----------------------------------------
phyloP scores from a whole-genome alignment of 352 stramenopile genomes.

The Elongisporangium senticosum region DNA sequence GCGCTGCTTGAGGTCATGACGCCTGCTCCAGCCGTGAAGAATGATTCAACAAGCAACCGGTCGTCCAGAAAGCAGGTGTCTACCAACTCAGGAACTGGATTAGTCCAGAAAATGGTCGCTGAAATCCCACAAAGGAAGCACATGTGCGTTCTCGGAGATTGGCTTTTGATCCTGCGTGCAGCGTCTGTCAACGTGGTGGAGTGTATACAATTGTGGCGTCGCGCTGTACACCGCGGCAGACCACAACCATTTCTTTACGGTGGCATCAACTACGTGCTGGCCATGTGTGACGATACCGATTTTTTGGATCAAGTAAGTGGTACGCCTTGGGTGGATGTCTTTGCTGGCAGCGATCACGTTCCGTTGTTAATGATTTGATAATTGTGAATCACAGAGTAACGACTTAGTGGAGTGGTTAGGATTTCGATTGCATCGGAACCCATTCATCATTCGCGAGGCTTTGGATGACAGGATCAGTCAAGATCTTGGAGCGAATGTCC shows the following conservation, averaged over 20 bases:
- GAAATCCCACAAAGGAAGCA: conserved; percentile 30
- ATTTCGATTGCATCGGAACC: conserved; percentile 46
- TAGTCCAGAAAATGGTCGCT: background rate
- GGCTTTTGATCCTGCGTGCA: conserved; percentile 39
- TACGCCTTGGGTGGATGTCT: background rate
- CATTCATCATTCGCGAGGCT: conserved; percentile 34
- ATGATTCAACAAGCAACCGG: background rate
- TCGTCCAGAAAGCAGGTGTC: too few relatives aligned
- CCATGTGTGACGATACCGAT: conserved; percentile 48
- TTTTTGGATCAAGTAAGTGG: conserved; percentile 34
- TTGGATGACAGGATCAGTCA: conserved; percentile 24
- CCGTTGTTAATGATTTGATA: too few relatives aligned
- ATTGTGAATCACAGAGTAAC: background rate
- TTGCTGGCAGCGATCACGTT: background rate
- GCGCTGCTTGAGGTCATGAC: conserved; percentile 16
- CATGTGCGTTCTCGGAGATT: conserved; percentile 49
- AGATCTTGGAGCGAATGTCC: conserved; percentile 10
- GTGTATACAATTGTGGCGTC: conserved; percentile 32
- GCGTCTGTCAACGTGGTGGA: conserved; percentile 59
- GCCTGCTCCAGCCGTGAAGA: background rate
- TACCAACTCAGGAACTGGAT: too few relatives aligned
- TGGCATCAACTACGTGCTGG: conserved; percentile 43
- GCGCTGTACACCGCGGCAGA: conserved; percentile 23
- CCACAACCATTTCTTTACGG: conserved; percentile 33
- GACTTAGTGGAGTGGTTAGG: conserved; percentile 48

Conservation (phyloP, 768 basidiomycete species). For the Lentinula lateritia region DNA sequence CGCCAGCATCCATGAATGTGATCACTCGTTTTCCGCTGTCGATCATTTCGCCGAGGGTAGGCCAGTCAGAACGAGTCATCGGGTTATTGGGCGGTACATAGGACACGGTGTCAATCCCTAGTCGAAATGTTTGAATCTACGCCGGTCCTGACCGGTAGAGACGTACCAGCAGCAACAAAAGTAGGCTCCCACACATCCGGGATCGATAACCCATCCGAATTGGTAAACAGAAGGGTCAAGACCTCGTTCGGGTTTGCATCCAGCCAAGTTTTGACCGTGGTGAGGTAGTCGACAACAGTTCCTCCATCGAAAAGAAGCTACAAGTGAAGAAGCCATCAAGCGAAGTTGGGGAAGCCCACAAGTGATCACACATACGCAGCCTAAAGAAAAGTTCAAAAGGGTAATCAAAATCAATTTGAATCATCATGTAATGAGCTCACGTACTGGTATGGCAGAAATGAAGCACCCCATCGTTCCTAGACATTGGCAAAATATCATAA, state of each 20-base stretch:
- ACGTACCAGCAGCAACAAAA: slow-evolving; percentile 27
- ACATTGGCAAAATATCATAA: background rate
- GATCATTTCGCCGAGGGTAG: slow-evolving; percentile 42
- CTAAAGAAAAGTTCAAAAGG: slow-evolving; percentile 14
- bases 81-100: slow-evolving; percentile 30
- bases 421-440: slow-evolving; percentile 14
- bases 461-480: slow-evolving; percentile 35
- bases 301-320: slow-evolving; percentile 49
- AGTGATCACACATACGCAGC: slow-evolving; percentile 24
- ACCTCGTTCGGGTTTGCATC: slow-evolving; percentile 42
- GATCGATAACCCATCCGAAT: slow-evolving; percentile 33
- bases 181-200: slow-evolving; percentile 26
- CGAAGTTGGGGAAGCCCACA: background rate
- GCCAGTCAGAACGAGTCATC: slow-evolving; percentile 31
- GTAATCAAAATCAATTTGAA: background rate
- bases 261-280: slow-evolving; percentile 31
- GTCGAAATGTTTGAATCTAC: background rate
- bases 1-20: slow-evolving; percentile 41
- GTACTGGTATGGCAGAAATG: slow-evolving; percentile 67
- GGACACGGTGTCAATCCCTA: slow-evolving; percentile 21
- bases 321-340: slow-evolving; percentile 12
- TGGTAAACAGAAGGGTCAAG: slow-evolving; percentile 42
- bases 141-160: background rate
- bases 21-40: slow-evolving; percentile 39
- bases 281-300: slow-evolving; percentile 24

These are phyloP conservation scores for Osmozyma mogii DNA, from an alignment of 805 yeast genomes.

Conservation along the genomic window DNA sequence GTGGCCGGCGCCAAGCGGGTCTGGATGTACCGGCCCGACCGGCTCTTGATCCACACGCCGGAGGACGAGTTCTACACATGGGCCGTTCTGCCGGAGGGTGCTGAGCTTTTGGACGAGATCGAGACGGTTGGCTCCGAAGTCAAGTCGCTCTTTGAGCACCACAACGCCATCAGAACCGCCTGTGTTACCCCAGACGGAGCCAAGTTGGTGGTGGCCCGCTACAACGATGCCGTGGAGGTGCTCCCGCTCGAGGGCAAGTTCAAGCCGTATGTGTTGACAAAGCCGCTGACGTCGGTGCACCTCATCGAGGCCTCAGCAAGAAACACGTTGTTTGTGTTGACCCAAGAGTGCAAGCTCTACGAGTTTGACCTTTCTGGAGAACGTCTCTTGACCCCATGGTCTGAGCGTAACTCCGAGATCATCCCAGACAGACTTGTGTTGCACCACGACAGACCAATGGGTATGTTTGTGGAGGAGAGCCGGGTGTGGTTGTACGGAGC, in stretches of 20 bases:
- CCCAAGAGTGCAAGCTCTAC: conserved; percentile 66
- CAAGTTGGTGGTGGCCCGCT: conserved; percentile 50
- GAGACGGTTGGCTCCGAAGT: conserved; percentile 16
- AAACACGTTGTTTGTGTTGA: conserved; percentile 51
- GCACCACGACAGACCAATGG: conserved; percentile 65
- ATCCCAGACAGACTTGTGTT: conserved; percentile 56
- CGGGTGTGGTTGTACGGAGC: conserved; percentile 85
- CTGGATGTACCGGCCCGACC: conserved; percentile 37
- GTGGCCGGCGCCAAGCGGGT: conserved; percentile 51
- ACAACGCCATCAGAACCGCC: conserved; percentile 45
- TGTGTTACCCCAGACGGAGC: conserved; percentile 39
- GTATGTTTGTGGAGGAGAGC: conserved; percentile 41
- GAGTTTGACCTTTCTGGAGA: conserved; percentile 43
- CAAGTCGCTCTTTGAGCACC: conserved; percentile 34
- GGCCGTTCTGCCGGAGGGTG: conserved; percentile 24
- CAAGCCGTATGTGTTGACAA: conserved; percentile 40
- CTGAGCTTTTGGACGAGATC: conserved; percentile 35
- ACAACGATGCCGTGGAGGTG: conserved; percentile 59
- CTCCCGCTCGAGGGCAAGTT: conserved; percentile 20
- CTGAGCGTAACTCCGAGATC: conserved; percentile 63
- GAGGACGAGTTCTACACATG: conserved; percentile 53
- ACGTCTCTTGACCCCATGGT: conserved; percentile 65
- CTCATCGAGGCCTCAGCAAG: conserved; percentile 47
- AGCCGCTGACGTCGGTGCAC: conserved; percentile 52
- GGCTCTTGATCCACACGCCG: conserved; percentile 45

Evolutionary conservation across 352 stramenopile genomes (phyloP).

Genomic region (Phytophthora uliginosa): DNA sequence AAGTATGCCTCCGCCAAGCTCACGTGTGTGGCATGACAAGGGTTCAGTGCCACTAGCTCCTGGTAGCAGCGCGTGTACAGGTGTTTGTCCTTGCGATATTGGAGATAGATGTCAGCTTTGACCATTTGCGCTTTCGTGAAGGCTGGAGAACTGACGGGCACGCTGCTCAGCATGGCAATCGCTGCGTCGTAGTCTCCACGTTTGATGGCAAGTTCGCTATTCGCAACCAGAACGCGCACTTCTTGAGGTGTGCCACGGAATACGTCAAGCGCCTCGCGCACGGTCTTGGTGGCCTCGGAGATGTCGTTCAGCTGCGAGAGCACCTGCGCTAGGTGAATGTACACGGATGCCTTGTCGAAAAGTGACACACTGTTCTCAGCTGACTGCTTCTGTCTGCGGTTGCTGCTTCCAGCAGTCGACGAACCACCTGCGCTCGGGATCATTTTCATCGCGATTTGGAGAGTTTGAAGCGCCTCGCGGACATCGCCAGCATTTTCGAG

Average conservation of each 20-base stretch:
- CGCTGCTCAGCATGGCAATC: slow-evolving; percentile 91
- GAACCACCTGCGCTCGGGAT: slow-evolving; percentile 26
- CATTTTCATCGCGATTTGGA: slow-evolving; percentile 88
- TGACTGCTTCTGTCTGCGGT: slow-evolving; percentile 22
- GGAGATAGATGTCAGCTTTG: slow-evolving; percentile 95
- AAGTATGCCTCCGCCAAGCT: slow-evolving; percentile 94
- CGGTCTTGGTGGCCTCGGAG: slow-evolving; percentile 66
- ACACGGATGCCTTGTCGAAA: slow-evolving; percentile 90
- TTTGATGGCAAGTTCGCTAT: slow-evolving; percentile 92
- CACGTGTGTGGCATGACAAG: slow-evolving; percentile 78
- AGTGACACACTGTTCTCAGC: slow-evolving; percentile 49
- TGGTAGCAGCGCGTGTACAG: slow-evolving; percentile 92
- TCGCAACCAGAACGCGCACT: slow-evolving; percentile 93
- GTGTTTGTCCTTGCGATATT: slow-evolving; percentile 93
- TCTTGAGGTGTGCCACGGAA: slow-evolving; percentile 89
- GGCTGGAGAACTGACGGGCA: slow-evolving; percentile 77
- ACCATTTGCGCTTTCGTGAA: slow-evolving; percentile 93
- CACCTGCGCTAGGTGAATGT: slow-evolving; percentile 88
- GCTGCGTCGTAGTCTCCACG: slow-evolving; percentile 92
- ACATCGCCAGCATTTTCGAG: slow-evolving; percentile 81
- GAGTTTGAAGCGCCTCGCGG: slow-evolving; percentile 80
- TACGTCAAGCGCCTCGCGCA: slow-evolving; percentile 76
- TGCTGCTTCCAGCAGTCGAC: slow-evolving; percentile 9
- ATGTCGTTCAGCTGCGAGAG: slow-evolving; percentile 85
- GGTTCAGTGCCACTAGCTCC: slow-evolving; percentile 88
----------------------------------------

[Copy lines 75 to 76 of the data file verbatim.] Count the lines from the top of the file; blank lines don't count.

- CTGAGCGTAACTCCGAGATC: conserved; percentile 63
- GAGGACGAGTTCTACACATG: conserved; percentile 53